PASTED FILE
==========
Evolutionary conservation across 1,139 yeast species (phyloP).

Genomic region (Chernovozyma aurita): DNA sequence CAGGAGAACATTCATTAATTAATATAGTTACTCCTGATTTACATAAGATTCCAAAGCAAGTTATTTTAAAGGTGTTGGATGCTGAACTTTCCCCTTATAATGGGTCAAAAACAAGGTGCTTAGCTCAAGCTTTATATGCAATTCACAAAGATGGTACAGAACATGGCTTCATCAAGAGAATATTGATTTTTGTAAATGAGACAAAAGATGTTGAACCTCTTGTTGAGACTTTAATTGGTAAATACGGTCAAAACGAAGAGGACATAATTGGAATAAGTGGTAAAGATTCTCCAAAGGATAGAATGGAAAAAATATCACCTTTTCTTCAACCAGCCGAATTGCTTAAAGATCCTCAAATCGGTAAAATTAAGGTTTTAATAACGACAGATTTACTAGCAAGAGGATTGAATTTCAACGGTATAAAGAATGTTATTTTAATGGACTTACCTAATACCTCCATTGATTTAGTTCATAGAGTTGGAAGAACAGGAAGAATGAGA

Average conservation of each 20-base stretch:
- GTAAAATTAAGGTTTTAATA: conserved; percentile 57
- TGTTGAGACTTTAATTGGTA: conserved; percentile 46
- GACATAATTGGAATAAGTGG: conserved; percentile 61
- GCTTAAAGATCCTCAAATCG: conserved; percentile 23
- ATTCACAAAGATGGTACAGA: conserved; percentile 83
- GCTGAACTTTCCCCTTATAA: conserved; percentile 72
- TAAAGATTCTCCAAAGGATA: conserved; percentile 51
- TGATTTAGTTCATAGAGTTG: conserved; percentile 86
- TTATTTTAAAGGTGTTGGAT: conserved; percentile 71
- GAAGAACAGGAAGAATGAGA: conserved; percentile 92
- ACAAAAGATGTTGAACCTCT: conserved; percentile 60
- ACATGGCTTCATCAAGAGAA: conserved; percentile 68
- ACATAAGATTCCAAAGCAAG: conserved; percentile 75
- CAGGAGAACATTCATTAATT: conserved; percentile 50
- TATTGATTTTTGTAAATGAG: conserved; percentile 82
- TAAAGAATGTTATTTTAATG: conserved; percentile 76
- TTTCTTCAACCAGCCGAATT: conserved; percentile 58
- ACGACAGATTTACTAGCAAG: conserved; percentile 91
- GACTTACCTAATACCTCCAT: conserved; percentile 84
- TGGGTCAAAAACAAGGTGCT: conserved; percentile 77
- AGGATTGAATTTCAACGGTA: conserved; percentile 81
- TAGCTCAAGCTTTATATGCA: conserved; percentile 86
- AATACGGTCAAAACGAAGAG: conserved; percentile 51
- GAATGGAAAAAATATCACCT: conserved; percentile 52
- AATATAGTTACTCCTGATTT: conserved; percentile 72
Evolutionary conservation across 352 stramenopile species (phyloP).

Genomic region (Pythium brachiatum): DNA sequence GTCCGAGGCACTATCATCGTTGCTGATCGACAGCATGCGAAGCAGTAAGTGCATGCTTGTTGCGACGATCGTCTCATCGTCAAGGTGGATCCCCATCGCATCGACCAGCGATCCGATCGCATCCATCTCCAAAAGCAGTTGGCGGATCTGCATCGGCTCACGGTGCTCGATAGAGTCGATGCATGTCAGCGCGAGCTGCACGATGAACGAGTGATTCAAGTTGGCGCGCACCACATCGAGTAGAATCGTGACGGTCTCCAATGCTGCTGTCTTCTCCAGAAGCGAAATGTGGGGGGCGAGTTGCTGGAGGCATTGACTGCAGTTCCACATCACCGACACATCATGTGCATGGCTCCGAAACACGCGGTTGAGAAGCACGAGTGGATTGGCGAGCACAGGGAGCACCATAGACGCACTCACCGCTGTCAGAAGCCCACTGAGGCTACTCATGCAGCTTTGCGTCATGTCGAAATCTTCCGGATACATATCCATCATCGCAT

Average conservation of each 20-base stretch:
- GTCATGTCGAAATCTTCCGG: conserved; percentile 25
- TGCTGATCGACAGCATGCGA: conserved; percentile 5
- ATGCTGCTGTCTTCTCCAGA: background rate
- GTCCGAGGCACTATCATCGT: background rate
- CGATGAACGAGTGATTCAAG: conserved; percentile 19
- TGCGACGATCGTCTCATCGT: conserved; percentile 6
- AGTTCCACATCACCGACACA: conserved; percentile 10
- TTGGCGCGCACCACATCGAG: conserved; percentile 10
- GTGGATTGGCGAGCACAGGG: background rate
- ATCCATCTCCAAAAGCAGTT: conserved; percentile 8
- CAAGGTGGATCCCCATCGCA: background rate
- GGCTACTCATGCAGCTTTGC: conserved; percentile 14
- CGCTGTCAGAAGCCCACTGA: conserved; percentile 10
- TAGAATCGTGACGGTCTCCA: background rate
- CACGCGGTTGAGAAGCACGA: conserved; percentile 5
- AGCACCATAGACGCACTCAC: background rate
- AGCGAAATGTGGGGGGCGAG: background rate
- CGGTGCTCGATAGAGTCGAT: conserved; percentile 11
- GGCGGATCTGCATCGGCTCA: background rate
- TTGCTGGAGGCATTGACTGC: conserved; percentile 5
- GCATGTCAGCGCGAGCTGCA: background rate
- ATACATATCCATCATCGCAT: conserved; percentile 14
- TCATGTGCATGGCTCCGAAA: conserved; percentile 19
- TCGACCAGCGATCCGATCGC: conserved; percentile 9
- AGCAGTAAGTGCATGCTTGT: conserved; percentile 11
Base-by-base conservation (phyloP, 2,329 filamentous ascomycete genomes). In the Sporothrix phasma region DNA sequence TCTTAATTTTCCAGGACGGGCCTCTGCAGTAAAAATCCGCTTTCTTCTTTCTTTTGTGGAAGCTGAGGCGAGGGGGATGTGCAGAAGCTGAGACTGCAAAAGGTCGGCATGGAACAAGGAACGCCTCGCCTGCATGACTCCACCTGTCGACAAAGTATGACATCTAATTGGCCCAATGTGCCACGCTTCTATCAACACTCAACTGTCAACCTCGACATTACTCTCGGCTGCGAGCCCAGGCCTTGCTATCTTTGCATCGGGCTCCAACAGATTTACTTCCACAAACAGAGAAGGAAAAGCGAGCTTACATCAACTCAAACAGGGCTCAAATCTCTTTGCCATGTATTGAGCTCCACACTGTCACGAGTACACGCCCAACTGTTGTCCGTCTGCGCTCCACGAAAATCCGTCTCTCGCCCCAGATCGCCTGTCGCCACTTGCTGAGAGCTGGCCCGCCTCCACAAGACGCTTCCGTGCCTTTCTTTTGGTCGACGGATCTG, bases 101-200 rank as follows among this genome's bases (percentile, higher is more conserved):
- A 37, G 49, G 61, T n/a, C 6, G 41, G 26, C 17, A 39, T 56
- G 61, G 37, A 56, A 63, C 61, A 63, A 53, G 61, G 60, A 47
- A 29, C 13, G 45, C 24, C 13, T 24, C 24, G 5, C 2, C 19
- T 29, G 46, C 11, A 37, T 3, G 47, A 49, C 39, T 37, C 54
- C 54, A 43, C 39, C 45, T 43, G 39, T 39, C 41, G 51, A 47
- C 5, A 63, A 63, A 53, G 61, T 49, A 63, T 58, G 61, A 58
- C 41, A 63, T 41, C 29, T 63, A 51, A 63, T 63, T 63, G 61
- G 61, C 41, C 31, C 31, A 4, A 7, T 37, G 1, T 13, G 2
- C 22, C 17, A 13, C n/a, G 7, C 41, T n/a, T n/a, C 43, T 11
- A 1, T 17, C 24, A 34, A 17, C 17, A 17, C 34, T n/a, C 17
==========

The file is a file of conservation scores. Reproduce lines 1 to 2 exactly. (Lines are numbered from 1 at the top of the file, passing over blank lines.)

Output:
Evolutionary conservation across 1,139 yeast species (phyloP).

Genomic region (Chernovozyma aurita): DNA sequence CAGGAGAACATTCATTAATTAATATAGTTACTCCTGATTTACATAAGATTCCAAAGCAAGTTATTTTAAAGGTGTTGGATGCTGAACTTTCCCCTTATAATGGGTCAAAAACAAGGTGCTTAGCTCAAGCTTTATATGCAATTCACAAAGATGGTACAGAACATGGCTTCATCAAGAGAATATTGATTTTTGTAAATGAGACAAAAGATGTTGAACCTCTTGTTGAGACTTTAATTGGTAAATACGGTCAAAACGAAGAGGACATAATTGGAATAAGTGGTAAAGATTCTCCAAAGGATAGAATGGAAAAAATATCACCTTTTCTTCAACCAGCCGAATTGCTTAAAGATCCTCAAATCGGTAAAATTAAGGTTTTAATAACGACAGATTTACTAGCAAGAGGATTGAATTTCAACGGTATAAAGAATGTTATTTTAATGGACTTACCTAATACCTCCATTGATTTAGTTCATAGAGTTGGAAGAACAGGAAGAATGAGA